The "out of the case" design process utilized in RM hearing instruments builds upon these same concepts. Given that the microphone is placed outside of the hearing aid case in the upper portion of the concha of the outer ear, the same benefits related to gain before feedback that is possible with closed RITE devices can be achieved using a RM design. When custom devices are constructed with the receiver and microphone in the same housing, mechanical feedback pathways exist for the structural transmission of sound energy. By removing the microphone from the instrument case, the mechanical feedback pathway is reduced due to the increase in distance between components and decrease in points of contact between microphone, shell and receiver. Similar to RITE devices, the benefits in terms of microphone externalization in RM open configurations will be masked by the direct feedback pathway of sound leaving the ear canal. However, the closed RM configuration reduces the primary acoustic feedback pathway by occluding the ear canal and decreases the transmission of structurally transmitted feedback via external microphone placement. This manifests itself most notably in the closed configurations with no or minimal venting. Because of the reduced probability of feedback, a tightly sealed custom shell RM device can provide power comparable to an ITE device in the size of a CIC.

This concept was investigated during the development of RM CIC products. Twenty-six ears were fit with custom RM CIC products and traditional CIC products. The devices were closely matched in terms of the shape, size and the fit of the shell. A measurement of maximum stable gain (MSG) was obtained by setting the gain handles of the fitting software to a flat level and gradually increasing the gain until the point of feedback. Both the traditional CICs and RM CICs were tested using this technique. A baseline insertion gain measure was obtained to ensure that differences in device calibration did not influence the data. These findings are shown in Figure 4 and suggest that, on average, one might expect a 9 dB increase in maximum gain before feedback in RM CICs as compared to traditional CICs.



Figure 4: Comparison of the amount of gain before feedback (maximum stable gain, or MSG) between traditional CICs and RM CICs measured in real ears. Top graph includes all devices tested; secondary graphs are grouped based upon power level and venting.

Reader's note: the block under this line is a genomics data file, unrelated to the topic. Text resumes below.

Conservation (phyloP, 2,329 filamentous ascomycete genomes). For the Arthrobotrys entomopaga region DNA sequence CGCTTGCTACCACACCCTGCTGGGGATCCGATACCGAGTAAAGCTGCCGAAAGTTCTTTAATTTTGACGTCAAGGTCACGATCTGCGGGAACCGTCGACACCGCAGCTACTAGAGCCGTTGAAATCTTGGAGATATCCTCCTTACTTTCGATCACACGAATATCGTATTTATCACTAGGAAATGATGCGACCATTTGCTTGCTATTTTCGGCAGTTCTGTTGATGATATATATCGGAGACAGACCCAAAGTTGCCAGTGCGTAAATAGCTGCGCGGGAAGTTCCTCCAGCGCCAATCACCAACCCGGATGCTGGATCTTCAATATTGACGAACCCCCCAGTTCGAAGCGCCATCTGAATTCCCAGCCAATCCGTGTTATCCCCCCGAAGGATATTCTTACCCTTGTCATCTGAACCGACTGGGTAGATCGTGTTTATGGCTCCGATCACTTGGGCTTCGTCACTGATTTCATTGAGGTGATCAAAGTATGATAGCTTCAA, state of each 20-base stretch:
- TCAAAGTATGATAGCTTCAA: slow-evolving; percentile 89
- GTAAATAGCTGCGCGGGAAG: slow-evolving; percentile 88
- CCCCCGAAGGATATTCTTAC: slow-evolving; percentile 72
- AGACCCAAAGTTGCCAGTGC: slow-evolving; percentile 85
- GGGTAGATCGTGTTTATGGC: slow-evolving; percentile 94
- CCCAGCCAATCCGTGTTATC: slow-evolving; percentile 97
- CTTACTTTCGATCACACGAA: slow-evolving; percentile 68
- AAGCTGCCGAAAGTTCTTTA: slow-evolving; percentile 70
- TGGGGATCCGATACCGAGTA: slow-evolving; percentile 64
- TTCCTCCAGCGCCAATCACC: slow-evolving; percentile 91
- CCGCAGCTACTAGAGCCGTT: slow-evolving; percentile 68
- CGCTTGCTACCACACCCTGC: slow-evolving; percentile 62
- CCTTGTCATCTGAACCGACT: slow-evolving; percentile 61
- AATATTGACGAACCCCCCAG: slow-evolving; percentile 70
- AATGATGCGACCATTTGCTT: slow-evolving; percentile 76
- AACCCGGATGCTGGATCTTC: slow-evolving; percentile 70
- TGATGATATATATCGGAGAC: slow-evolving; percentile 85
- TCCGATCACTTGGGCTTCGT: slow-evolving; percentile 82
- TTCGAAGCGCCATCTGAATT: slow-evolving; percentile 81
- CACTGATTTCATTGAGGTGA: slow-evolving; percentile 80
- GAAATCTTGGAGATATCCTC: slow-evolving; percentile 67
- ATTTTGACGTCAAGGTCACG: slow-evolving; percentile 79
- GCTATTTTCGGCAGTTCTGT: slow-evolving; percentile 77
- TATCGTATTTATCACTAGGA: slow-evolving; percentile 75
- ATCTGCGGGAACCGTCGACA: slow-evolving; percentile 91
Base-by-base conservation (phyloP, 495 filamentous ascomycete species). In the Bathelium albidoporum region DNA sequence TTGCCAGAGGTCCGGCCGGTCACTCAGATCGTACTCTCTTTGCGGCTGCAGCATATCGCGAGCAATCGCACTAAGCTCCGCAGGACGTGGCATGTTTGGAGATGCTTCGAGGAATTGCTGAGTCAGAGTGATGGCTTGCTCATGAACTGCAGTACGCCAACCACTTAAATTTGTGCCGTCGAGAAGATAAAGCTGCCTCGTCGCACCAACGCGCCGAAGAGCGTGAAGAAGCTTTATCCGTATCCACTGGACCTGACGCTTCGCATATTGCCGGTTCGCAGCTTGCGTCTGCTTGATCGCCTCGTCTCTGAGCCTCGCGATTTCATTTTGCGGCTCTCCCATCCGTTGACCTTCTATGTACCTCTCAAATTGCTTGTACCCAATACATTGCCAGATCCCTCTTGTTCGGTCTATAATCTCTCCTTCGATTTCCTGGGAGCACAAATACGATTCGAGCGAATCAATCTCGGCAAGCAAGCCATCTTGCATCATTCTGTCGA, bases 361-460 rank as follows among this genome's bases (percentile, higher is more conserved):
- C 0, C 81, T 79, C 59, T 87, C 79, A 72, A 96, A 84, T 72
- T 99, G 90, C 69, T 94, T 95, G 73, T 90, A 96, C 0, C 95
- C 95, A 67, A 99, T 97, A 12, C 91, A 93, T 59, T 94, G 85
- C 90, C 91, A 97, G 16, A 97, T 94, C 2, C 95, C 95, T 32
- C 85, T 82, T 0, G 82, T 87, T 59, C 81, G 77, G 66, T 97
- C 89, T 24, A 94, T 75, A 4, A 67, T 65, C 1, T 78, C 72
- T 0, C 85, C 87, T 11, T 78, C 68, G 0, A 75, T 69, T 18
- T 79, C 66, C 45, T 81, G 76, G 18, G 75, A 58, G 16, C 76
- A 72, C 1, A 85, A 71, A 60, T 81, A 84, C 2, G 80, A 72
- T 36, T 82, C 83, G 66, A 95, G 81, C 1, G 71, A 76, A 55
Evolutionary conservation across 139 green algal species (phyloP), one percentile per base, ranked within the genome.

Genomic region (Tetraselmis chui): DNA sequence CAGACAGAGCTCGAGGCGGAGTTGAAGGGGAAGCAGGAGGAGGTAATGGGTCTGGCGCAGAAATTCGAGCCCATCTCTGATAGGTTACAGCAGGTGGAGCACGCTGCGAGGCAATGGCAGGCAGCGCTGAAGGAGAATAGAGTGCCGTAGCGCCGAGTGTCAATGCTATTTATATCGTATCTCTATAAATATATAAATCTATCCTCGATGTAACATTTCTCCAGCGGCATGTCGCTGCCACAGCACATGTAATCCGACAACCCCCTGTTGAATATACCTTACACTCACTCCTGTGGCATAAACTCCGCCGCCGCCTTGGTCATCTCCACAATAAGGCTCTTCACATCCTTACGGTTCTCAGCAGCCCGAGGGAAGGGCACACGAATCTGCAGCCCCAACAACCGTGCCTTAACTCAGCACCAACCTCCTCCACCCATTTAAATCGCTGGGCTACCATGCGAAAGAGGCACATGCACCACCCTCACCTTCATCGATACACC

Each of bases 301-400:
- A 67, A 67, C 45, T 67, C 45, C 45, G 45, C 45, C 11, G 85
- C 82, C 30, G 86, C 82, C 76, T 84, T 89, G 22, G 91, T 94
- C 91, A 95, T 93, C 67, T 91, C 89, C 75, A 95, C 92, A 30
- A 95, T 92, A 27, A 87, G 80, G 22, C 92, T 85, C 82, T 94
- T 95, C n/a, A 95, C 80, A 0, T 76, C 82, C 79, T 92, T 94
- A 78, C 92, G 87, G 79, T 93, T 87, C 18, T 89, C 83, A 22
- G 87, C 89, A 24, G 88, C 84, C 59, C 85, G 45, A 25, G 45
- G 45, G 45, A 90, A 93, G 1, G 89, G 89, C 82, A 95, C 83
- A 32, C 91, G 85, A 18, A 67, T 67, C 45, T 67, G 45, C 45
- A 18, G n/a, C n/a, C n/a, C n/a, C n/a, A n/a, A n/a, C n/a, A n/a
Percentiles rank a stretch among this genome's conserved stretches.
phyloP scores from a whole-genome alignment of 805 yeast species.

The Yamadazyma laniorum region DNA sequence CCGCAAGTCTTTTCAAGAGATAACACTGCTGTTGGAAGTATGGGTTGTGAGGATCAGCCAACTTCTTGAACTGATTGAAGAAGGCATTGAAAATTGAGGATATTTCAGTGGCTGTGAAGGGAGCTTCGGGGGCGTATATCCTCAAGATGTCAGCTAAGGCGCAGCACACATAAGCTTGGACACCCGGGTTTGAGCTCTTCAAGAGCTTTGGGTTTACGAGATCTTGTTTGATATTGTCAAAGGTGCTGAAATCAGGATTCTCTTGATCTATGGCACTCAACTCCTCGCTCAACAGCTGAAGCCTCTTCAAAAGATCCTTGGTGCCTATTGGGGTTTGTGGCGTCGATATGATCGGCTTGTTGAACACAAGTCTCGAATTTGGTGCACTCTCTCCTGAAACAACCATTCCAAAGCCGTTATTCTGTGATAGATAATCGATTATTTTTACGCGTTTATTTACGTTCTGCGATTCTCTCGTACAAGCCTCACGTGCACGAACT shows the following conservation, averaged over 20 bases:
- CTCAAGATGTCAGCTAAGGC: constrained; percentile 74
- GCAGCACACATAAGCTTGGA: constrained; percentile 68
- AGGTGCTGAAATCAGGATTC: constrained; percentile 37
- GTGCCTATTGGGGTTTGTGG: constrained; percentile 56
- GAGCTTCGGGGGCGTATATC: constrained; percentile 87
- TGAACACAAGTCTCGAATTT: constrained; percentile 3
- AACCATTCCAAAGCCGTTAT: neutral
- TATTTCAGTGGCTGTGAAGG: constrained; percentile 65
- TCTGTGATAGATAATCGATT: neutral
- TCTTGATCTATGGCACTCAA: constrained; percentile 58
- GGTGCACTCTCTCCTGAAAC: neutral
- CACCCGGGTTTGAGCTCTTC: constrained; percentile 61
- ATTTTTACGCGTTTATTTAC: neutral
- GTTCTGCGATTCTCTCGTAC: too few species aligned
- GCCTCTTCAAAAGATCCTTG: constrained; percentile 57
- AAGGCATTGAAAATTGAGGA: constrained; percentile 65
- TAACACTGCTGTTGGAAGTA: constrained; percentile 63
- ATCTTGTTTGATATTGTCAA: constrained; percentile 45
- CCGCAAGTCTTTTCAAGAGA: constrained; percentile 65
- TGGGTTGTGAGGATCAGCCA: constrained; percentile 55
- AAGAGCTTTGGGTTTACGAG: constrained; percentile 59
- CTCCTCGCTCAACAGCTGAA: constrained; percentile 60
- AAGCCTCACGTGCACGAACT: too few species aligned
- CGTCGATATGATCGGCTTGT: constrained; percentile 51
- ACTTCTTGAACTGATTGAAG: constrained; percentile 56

While the increase in gain before feedback is related to the microphone relocation, it was considered that other factors such as the fit of the device and the venting of the device are probably also factors. The data previously presented contains information for various power levels and vent configurations. When these groups are separated into two smaller groups the difference is slightly larger for high power closed configurations and slightly less for lower power devices with larger vents. While some difference between RM CICs and traditional CICs might be expected in devices with large vents, the amount of the difference actually observed was somewhat unexpected and not readily explained.

In order to reduce variability due to fit, which was suspected to influence the differences between RM CIC and traditional CICs measured on real ears, a second experiment was completed using a device made for a KEMAR with 2 microphones. One of the microphones was located in a position typical for standard CIC instruments. The other microphone was placed in a position consistent with the design of the RM CIC. These 2 microphones could be switched on and off using development software without disturbing the placement of the instrument in the KEMAR ear. Four devices were manufactured, each with a different vent size. Figure 5 is a photo of one of these devices in the KEMAR ear.



Figure 5: Device designed to test amount of gain before feedback in RM CIC design and traditional CIC design, while controlling for the effects of fit and venting.

Results from this laboratory test consistently demonstrated that the RM position provided more gain before feedback in comparison to the traditional microphone location (Figure 6). It is also interesting to note that as vent size increased, the amount of available gain before feedback decreased.